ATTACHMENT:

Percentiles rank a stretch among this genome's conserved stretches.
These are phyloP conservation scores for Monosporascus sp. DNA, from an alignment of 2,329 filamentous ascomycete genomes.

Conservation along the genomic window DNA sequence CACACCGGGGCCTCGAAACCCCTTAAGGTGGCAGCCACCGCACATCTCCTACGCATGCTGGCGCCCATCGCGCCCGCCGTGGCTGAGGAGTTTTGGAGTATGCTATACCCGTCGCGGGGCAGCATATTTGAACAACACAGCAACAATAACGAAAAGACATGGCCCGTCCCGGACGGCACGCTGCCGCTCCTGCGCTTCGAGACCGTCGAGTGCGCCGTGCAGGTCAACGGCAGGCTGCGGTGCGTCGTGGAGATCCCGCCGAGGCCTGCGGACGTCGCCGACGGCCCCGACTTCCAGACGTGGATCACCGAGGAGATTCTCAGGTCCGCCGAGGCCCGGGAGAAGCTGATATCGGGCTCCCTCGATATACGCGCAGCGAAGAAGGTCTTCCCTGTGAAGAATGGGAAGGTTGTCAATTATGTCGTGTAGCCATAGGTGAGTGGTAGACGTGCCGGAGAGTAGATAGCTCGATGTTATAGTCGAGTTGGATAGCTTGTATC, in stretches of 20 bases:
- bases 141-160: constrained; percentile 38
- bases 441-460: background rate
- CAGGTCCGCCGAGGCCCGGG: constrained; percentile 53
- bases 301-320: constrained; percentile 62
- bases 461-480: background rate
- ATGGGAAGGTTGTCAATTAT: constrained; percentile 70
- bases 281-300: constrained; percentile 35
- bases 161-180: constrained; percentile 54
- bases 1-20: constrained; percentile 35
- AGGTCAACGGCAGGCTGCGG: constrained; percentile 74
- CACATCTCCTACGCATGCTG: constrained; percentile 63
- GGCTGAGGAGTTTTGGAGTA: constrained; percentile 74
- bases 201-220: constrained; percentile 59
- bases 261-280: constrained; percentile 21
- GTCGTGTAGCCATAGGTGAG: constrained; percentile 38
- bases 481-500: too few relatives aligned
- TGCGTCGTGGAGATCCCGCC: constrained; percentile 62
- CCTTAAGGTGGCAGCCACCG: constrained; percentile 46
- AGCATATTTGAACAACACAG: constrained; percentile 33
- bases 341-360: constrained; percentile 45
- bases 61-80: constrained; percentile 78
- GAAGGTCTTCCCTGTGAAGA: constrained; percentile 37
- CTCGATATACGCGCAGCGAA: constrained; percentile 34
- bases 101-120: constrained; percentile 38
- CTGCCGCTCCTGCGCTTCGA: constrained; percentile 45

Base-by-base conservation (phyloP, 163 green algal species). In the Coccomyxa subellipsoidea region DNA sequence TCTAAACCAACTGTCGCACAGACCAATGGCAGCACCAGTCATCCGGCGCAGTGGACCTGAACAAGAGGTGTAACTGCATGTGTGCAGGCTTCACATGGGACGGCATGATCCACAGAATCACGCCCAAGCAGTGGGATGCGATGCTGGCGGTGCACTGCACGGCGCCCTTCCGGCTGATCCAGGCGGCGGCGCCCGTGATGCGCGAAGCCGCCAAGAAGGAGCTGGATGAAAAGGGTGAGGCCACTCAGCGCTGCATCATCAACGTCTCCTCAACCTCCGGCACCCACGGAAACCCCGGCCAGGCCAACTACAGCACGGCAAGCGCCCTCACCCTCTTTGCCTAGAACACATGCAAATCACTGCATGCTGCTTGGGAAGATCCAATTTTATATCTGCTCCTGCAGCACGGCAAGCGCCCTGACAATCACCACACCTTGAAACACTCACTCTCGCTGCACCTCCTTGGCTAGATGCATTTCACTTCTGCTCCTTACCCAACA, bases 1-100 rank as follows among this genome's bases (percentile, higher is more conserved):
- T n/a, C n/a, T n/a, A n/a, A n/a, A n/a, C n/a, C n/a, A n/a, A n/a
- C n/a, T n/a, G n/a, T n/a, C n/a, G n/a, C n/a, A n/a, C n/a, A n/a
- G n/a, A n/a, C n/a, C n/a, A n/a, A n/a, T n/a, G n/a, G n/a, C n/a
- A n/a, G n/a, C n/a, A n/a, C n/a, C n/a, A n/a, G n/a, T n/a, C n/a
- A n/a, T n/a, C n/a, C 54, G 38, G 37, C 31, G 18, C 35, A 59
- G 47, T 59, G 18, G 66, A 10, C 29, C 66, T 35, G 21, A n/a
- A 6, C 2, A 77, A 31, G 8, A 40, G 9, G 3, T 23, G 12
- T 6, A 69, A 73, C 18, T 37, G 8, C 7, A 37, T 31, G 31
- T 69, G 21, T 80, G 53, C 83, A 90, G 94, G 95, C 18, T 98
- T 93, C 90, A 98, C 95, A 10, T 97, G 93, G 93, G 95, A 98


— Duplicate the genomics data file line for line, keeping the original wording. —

Percentiles rank a stretch among this genome's conserved stretches.
These are phyloP conservation scores for Monosporascus sp. DNA, from an alignment of 2,329 filamentous ascomycete genomes.

Conservation along the genomic window DNA sequence CACACCGGGGCCTCGAAACCCCTTAAGGTGGCAGCCACCGCACATCTCCTACGCATGCTGGCGCCCATCGCGCCCGCCGTGGCTGAGGAGTTTTGGAGTATGCTATACCCGTCGCGGGGCAGCATATTTGAACAACACAGCAACAATAACGAAAAGACATGGCCCGTCCCGGACGGCACGCTGCCGCTCCTGCGCTTCGAGACCGTCGAGTGCGCCGTGCAGGTCAACGGCAGGCTGCGGTGCGTCGTGGAGATCCCGCCGAGGCCTGCGGACGTCGCCGACGGCCCCGACTTCCAGACGTGGATCACCGAGGAGATTCTCAGGTCCGCCGAGGCCCGGGAGAAGCTGATATCGGGCTCCCTCGATATACGCGCAGCGAAGAAGGTCTTCCCTGTGAAGAATGGGAAGGTTGTCAATTATGTCGTGTAGCCATAGGTGAGTGGTAGACGTGCCGGAGAGTAGATAGCTCGATGTTATAGTCGAGTTGGATAGCTTGTATC, in stretches of 20 bases:
- bases 141-160: constrained; percentile 38
- bases 441-460: background rate
- CAGGTCCGCCGAGGCCCGGG: constrained; percentile 53
- bases 301-320: constrained; percentile 62
- bases 461-480: background rate
- ATGGGAAGGTTGTCAATTAT: constrained; percentile 70
- bases 281-300: constrained; percentile 35
- bases 161-180: constrained; percentile 54
- bases 1-20: constrained; percentile 35
- AGGTCAACGGCAGGCTGCGG: constrained; percentile 74
- CACATCTCCTACGCATGCTG: constrained; percentile 63
- GGCTGAGGAGTTTTGGAGTA: constrained; percentile 74
- bases 201-220: constrained; percentile 59
- bases 261-280: constrained; percentile 21
- GTCGTGTAGCCATAGGTGAG: constrained; percentile 38
- bases 481-500: too few relatives aligned
- TGCGTCGTGGAGATCCCGCC: constrained; percentile 62
- CCTTAAGGTGGCAGCCACCG: constrained; percentile 46
- AGCATATTTGAACAACACAG: constrained; percentile 33
- bases 341-360: constrained; percentile 45
- bases 61-80: constrained; percentile 78
- GAAGGTCTTCCCTGTGAAGA: constrained; percentile 37
- CTCGATATACGCGCAGCGAA: constrained; percentile 34
- bases 101-120: constrained; percentile 38
- CTGCCGCTCCTGCGCTTCGA: constrained; percentile 45

Base-by-base conservation (phyloP, 163 green algal species). In the Coccomyxa subellipsoidea region DNA sequence TCTAAACCAACTGTCGCACAGACCAATGGCAGCACCAGTCATCCGGCGCAGTGGACCTGAACAAGAGGTGTAACTGCATGTGTGCAGGCTTCACATGGGACGGCATGATCCACAGAATCACGCCCAAGCAGTGGGATGCGATGCTGGCGGTGCACTGCACGGCGCCCTTCCGGCTGATCCAGGCGGCGGCGCCCGTGATGCGCGAAGCCGCCAAGAAGGAGCTGGATGAAAAGGGTGAGGCCACTCAGCGCTGCATCATCAACGTCTCCTCAACCTCCGGCACCCACGGAAACCCCGGCCAGGCCAACTACAGCACGGCAAGCGCCCTCACCCTCTTTGCCTAGAACACATGCAAATCACTGCATGCTGCTTGGGAAGATCCAATTTTATATCTGCTCCTGCAGCACGGCAAGCGCCCTGACAATCACCACACCTTGAAACACTCACTCTCGCTGCACCTCCTTGGCTAGATGCATTTCACTTCTGCTCCTTACCCAACA, bases 1-100 rank as follows among this genome's bases (percentile, higher is more conserved):
- T n/a, C n/a, T n/a, A n/a, A n/a, A n/a, C n/a, C n/a, A n/a, A n/a
- C n/a, T n/a, G n/a, T n/a, C n/a, G n/a, C n/a, A n/a, C n/a, A n/a
- G n/a, A n/a, C n/a, C n/a, A n/a, A n/a, T n/a, G n/a, G n/a, C n/a
- A n/a, G n/a, C n/a, A n/a, C n/a, C n/a, A n/a, G n/a, T n/a, C n/a
- A n/a, T n/a, C n/a, C 54, G 38, G 37, C 31, G 18, C 35, A 59
- G 47, T 59, G 18, G 66, A 10, C 29, C 66, T 35, G 21, A n/a
- A 6, C 2, A 77, A 31, G 8, A 40, G 9, G 3, T 23, G 12
- T 6, A 69, A 73, C 18, T 37, G 8, C 7, A 37, T 31, G 31
- T 69, G 21, T 80, G 53, C 83, A 90, G 94, G 95, C 18, T 98
- T 93, C 90, A 98, C 95, A 10, T 97, G 93, G 93, G 95, A 98